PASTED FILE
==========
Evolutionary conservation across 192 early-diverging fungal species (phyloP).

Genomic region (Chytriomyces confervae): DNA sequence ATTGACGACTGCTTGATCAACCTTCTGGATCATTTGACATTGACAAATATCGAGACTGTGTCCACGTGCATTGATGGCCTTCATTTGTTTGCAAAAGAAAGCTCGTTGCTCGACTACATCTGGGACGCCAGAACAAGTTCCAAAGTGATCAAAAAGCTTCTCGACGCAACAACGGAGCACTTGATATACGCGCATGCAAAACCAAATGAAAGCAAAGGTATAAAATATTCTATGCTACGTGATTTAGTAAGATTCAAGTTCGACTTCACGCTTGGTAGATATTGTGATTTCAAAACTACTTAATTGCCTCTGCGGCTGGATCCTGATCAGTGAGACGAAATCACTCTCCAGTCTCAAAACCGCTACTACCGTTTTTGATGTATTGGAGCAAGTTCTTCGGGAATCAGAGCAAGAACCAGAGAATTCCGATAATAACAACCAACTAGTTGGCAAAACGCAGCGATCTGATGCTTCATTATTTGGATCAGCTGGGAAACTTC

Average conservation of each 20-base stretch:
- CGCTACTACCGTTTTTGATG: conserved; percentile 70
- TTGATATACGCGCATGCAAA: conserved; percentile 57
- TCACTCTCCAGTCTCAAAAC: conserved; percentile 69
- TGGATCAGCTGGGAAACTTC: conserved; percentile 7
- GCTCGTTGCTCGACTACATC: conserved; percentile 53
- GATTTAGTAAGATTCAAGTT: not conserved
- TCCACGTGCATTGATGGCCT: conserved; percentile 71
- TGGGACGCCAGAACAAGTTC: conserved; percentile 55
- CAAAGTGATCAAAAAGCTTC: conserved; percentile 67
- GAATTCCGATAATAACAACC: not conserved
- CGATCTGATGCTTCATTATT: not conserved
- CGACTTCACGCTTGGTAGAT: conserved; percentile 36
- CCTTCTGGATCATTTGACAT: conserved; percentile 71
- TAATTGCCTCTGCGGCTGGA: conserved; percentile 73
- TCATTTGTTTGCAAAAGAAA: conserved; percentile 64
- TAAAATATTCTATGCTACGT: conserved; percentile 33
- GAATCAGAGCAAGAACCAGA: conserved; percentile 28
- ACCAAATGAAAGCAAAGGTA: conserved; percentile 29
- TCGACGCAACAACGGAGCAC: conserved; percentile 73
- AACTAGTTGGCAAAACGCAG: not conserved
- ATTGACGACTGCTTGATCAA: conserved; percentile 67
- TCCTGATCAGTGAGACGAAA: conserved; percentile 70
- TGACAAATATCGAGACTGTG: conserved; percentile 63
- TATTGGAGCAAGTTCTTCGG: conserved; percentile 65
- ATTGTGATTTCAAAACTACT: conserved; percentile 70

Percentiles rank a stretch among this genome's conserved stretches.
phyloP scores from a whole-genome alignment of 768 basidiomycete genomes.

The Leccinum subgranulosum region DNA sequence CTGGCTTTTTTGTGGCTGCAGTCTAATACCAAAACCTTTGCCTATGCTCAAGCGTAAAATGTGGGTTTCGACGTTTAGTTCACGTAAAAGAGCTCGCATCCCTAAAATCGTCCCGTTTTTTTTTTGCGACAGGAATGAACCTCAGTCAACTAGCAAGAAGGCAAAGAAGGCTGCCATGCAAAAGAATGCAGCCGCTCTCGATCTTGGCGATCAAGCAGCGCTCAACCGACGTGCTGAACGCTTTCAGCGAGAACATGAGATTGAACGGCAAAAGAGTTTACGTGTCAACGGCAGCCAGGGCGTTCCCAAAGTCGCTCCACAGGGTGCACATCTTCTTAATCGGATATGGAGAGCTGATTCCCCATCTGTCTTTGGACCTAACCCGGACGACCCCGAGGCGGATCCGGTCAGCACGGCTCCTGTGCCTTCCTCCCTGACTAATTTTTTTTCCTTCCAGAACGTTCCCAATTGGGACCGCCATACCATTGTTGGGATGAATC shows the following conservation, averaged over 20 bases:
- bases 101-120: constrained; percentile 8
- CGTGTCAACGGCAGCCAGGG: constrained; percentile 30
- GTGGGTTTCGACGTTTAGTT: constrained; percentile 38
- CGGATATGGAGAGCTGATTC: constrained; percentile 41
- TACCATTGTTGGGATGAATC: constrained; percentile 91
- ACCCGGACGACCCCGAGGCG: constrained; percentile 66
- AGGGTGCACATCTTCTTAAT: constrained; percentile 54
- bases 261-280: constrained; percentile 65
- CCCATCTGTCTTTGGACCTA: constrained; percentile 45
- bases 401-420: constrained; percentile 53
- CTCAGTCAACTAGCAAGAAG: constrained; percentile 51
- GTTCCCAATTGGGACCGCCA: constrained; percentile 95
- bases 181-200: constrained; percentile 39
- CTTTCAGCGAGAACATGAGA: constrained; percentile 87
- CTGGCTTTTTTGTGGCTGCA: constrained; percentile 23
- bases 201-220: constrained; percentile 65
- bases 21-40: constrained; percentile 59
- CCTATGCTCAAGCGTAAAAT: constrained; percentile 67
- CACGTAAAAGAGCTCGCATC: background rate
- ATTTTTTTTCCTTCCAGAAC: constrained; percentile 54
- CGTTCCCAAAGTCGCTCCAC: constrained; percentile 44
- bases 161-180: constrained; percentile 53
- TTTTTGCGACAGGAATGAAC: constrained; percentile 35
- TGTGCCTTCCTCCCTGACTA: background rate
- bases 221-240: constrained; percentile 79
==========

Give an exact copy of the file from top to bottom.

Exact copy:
Evolutionary conservation across 192 early-diverging fungal species (phyloP).

Genomic region (Chytriomyces confervae): DNA sequence ATTGACGACTGCTTGATCAACCTTCTGGATCATTTGACATTGACAAATATCGAGACTGTGTCCACGTGCATTGATGGCCTTCATTTGTTTGCAAAAGAAAGCTCGTTGCTCGACTACATCTGGGACGCCAGAACAAGTTCCAAAGTGATCAAAAAGCTTCTCGACGCAACAACGGAGCACTTGATATACGCGCATGCAAAACCAAATGAAAGCAAAGGTATAAAATATTCTATGCTACGTGATTTAGTAAGATTCAAGTTCGACTTCACGCTTGGTAGATATTGTGATTTCAAAACTACTTAATTGCCTCTGCGGCTGGATCCTGATCAGTGAGACGAAATCACTCTCCAGTCTCAAAACCGCTACTACCGTTTTTGATGTATTGGAGCAAGTTCTTCGGGAATCAGAGCAAGAACCAGAGAATTCCGATAATAACAACCAACTAGTTGGCAAAACGCAGCGATCTGATGCTTCATTATTTGGATCAGCTGGGAAACTTC

Average conservation of each 20-base stretch:
- CGCTACTACCGTTTTTGATG: conserved; percentile 70
- TTGATATACGCGCATGCAAA: conserved; percentile 57
- TCACTCTCCAGTCTCAAAAC: conserved; percentile 69
- TGGATCAGCTGGGAAACTTC: conserved; percentile 7
- GCTCGTTGCTCGACTACATC: conserved; percentile 53
- GATTTAGTAAGATTCAAGTT: not conserved
- TCCACGTGCATTGATGGCCT: conserved; percentile 71
- TGGGACGCCAGAACAAGTTC: conserved; percentile 55
- CAAAGTGATCAAAAAGCTTC: conserved; percentile 67
- GAATTCCGATAATAACAACC: not conserved
- CGATCTGATGCTTCATTATT: not conserved
- CGACTTCACGCTTGGTAGAT: conserved; percentile 36
- CCTTCTGGATCATTTGACAT: conserved; percentile 71
- TAATTGCCTCTGCGGCTGGA: conserved; percentile 73
- TCATTTGTTTGCAAAAGAAA: conserved; percentile 64
- TAAAATATTCTATGCTACGT: conserved; percentile 33
- GAATCAGAGCAAGAACCAGA: conserved; percentile 28
- ACCAAATGAAAGCAAAGGTA: conserved; percentile 29
- TCGACGCAACAACGGAGCAC: conserved; percentile 73
- AACTAGTTGGCAAAACGCAG: not conserved
- ATTGACGACTGCTTGATCAA: conserved; percentile 67
- TCCTGATCAGTGAGACGAAA: conserved; percentile 70
- TGACAAATATCGAGACTGTG: conserved; percentile 63
- TATTGGAGCAAGTTCTTCGG: conserved; percentile 65
- ATTGTGATTTCAAAACTACT: conserved; percentile 70

Percentiles rank a stretch among this genome's conserved stretches.
phyloP scores from a whole-genome alignment of 768 basidiomycete genomes.

The Leccinum subgranulosum region DNA sequence CTGGCTTTTTTGTGGCTGCAGTCTAATACCAAAACCTTTGCCTATGCTCAAGCGTAAAATGTGGGTTTCGACGTTTAGTTCACGTAAAAGAGCTCGCATCCCTAAAATCGTCCCGTTTTTTTTTTGCGACAGGAATGAACCTCAGTCAACTAGCAAGAAGGCAAAGAAGGCTGCCATGCAAAAGAATGCAGCCGCTCTCGATCTTGGCGATCAAGCAGCGCTCAACCGACGTGCTGAACGCTTTCAGCGAGAACATGAGATTGAACGGCAAAAGAGTTTACGTGTCAACGGCAGCCAGGGCGTTCCCAAAGTCGCTCCACAGGGTGCACATCTTCTTAATCGGATATGGAGAGCTGATTCCCCATCTGTCTTTGGACCTAACCCGGACGACCCCGAGGCGGATCCGGTCAGCACGGCTCCTGTGCCTTCCTCCCTGACTAATTTTTTTTCCTTCCAGAACGTTCCCAATTGGGACCGCCATACCATTGTTGGGATGAATC shows the following conservation, averaged over 20 bases:
- bases 101-120: constrained; percentile 8
- CGTGTCAACGGCAGCCAGGG: constrained; percentile 30
- GTGGGTTTCGACGTTTAGTT: constrained; percentile 38
- CGGATATGGAGAGCTGATTC: constrained; percentile 41
- TACCATTGTTGGGATGAATC: constrained; percentile 91
- ACCCGGACGACCCCGAGGCG: constrained; percentile 66
- AGGGTGCACATCTTCTTAAT: constrained; percentile 54
- bases 261-280: constrained; percentile 65
- CCCATCTGTCTTTGGACCTA: constrained; percentile 45
- bases 401-420: constrained; percentile 53
- CTCAGTCAACTAGCAAGAAG: constrained; percentile 51
- GTTCCCAATTGGGACCGCCA: constrained; percentile 95
- bases 181-200: constrained; percentile 39
- CTTTCAGCGAGAACATGAGA: constrained; percentile 87
- CTGGCTTTTTTGTGGCTGCA: constrained; percentile 23
- bases 201-220: constrained; percentile 65
- bases 21-40: constrained; percentile 59
- CCTATGCTCAAGCGTAAAAT: constrained; percentile 67
- CACGTAAAAGAGCTCGCATC: background rate
- ATTTTTTTTCCTTCCAGAAC: constrained; percentile 54
- CGTTCCCAAAGTCGCTCCAC: constrained; percentile 44
- bases 161-180: constrained; percentile 53
- TTTTTGCGACAGGAATGAAC: constrained; percentile 35
- TGTGCCTTCCTCCCTGACTA: background rate
- bases 221-240: constrained; percentile 79